“Fundamentally, we view the centralization of personalized information as a threat, whether it’s in Apple’s hands or anyone else’s hands,” he continued. “We don’t think that security alone in the server world is an adequate protection for privacy over the long haul. And so the way to manage to ultimately defend user privacy is to make sure that you’ve never collected and centralized the data in the first place. And so, we every place we possibly can we build that into our architectures from the outset.”

What I keep coming back to as I consider these differing viewpoints is that Apple’s model feels aspirational but impossible, that there is an inevitable brick wall that occurs when you refuse to mine user data, even with their consent. Meanwhile, Google’s model is terrible and troubling and yet highly effective. When I’m driving between, say, Philadelphia and Boston and Google Maps alerts me to a speed trap or redirects me to a side-road to avoid an accident and the resulting slowdown, I feel pretty good about that relationship. And this will work regardless of which type of phone I choose. Which, ultimately, is the problem for Apple.

Put another way, I like Apple’s message. But I choose Google’s products and services. Because getting the thing done as efficiently as possible outweighs the platitudes. No matter what I think of Google and its business practices.

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Comments (42)

42 responses to “Apple and Google Are at War Over Privacy (Premium)”

  1. thalter

    It seems like Google is walking on the knife's edge with their business model. So far they seem to have avoided the privacy scandals that have afflicted Facebook and Amazon, and have managed to build up a modest cushion of customer goodwill through the usefulness and inexpensiveness of their products. However, that could change in an instant with a Cambridge Analytica type scandal or a Yahoo! type data breach, and public opinion against the company could turn at any time.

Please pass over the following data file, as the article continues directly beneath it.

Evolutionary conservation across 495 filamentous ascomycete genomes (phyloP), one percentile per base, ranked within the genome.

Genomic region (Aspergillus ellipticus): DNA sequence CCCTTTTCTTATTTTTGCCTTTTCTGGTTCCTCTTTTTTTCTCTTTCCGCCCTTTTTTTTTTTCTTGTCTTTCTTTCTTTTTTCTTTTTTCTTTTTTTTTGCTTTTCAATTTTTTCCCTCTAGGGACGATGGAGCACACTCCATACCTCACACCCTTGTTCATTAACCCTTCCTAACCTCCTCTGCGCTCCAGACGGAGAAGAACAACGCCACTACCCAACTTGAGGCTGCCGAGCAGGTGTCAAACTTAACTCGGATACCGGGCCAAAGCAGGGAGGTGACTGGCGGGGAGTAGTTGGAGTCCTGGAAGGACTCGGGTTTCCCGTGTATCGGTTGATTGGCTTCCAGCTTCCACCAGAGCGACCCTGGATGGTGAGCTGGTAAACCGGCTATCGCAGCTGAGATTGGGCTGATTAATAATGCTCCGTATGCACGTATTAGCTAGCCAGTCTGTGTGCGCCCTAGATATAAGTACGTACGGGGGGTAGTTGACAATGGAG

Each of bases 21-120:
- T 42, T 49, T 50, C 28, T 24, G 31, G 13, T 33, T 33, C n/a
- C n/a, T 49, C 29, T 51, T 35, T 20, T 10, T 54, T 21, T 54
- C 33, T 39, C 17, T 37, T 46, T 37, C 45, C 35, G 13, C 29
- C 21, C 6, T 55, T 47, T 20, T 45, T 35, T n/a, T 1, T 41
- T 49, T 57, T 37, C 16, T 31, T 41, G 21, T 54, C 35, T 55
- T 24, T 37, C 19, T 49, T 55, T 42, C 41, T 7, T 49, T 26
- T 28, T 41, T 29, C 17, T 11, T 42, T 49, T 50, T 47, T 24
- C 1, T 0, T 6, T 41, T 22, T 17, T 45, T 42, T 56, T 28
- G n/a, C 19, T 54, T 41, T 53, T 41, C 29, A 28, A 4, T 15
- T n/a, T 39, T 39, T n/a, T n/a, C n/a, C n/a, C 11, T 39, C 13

• jwpear

      In reply to thalter:

      I think it is just a matter of time before this happens. Folks will eventually grow tired of the ever growing amount of spying that Google does on their activities and the data it collects. It will be difficult for Google to recover from this because everything they've done is built on this data collection. It's hard to back away.

  2. Pbike908

    Bust out the popcorn for this battle...it's only just beginning....


    What drives me NUTS about Apple is that I would wager the top two apps that the preponderance of their Iphone user base are 1) Google and 2) Facebook. And close behind is Amazon -- all MASSIVE data collectors. Seems to me that If Mr. Cook was serious about "privacy", perhaps he would place some restrictions on the folks he rants about. Oh, and did I mention that I believe Mr. Cook gladly accepts what has reported to be north of a $1 billion a year from Google???